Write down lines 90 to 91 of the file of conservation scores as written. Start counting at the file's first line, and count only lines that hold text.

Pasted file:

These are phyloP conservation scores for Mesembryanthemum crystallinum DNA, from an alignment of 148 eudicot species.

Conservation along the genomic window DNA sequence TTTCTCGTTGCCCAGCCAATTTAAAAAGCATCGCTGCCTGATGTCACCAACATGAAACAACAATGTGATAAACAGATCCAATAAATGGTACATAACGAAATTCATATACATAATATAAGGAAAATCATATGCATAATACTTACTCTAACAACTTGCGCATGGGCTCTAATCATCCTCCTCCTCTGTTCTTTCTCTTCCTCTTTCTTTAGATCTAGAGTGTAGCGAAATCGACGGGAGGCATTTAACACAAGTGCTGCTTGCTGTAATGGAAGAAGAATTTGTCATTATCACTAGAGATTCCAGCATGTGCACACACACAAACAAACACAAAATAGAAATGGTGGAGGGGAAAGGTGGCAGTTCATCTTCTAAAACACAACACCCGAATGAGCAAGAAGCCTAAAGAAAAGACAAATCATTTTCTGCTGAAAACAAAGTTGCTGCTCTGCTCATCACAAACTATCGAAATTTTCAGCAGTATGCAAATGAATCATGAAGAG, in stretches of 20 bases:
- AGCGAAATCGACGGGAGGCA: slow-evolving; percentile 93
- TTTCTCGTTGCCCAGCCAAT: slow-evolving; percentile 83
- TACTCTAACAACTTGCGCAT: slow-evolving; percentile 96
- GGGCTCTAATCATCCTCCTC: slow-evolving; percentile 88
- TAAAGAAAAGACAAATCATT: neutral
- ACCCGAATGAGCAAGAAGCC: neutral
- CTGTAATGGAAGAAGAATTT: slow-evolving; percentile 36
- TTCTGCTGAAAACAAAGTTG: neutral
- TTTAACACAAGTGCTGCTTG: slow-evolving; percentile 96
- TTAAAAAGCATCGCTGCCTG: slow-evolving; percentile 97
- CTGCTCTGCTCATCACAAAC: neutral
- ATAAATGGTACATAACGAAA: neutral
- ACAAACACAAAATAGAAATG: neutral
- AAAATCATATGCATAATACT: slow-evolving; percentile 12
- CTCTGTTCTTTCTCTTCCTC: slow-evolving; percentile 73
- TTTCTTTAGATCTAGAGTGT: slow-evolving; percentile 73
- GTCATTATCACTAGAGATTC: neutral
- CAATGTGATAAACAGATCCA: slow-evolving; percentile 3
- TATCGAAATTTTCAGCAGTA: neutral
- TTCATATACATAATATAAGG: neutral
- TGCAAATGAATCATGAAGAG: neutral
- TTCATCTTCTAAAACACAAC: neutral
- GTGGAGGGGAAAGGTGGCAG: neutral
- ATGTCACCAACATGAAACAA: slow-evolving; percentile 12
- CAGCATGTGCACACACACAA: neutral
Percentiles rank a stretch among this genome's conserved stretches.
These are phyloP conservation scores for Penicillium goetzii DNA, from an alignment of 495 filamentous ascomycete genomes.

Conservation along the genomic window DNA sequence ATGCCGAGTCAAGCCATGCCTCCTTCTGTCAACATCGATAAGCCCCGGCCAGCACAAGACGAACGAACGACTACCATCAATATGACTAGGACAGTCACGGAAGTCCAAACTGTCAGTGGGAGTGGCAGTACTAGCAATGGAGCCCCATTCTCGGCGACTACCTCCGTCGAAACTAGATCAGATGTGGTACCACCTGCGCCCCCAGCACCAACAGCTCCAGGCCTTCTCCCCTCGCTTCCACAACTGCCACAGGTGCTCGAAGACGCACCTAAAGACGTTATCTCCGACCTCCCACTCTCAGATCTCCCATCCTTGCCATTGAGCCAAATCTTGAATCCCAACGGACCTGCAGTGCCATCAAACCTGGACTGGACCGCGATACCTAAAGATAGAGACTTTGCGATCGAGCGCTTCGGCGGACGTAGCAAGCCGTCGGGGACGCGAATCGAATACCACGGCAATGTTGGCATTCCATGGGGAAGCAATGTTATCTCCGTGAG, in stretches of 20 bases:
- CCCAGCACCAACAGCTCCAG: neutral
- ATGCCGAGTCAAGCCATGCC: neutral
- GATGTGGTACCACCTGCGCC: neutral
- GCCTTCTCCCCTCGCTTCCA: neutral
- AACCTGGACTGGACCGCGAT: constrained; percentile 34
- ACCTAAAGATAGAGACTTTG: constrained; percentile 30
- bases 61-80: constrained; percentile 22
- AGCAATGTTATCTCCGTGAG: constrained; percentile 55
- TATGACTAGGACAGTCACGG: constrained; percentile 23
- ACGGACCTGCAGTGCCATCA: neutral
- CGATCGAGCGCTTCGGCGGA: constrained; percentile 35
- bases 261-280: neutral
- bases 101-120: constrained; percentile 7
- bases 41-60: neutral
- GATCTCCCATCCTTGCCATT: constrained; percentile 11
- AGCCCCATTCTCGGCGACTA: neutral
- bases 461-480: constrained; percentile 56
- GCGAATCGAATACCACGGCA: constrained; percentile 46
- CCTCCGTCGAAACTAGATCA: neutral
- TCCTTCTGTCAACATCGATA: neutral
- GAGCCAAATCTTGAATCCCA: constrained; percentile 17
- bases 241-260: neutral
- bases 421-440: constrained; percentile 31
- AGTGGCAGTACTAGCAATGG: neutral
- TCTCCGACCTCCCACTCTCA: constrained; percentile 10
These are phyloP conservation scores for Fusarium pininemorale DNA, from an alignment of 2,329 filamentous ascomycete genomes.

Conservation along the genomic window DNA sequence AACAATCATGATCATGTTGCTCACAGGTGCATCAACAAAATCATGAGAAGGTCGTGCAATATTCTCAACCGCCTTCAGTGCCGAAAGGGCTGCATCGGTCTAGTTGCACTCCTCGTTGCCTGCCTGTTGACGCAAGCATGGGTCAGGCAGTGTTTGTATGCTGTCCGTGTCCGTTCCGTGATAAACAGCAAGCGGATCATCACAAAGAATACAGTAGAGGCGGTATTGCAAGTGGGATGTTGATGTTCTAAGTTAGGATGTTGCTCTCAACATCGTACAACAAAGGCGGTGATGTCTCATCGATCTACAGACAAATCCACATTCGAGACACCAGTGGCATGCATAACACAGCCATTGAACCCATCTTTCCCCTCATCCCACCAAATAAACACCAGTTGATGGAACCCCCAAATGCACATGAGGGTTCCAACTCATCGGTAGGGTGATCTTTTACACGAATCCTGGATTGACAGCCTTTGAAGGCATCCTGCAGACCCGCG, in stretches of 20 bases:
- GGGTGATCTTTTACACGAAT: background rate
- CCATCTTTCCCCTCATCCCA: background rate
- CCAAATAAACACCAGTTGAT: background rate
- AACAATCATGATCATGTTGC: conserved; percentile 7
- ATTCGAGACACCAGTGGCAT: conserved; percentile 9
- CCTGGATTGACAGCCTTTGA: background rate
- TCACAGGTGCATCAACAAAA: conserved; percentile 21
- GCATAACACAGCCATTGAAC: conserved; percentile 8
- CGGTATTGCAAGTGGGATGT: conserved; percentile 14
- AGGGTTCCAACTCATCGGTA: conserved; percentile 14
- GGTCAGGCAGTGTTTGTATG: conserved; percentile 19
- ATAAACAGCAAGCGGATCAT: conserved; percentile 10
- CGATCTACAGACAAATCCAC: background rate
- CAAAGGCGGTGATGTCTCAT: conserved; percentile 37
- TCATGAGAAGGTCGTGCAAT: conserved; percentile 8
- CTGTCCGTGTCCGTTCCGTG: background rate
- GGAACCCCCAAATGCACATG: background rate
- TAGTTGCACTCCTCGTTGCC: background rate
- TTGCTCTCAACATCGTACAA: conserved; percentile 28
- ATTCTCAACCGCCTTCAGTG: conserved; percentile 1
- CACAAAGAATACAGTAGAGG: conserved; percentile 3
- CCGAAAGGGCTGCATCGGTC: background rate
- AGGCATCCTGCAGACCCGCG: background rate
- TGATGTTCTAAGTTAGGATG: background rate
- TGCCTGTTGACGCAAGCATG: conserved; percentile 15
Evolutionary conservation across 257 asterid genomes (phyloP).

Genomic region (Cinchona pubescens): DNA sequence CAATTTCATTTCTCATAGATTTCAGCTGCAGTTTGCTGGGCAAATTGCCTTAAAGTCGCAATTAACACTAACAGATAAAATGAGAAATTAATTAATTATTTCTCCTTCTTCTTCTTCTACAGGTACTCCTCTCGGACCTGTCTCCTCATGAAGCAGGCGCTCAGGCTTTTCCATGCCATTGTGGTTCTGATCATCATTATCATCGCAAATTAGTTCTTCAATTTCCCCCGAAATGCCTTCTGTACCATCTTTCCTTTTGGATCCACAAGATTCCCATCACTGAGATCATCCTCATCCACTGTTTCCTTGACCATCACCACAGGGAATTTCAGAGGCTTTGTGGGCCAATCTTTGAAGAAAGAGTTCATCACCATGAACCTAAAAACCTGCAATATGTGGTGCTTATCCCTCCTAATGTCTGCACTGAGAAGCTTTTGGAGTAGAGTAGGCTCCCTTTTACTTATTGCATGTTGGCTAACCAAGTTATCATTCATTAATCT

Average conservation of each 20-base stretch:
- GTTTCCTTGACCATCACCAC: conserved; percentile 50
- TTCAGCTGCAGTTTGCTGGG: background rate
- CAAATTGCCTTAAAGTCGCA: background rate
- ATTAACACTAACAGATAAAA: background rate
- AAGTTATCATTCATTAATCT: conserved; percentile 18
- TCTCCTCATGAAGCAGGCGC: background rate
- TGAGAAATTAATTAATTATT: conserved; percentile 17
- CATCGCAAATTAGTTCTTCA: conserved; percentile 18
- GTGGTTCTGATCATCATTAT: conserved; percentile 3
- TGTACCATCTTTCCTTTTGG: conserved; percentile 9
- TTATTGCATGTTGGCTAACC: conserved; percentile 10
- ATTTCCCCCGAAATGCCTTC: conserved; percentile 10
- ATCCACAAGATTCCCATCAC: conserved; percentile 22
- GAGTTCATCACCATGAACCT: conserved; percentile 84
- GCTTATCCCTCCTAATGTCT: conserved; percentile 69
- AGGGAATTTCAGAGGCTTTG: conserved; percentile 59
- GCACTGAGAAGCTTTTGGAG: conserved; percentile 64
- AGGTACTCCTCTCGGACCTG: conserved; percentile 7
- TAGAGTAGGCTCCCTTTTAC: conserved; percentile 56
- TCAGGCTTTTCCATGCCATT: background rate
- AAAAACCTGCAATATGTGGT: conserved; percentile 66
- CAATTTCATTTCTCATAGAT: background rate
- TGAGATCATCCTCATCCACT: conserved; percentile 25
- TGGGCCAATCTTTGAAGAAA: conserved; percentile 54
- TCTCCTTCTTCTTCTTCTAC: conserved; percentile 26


- AAGTTATCATTCATTAATCT: conserved; percentile 18
- TCTCCTCATGAAGCAGGCGC: background rate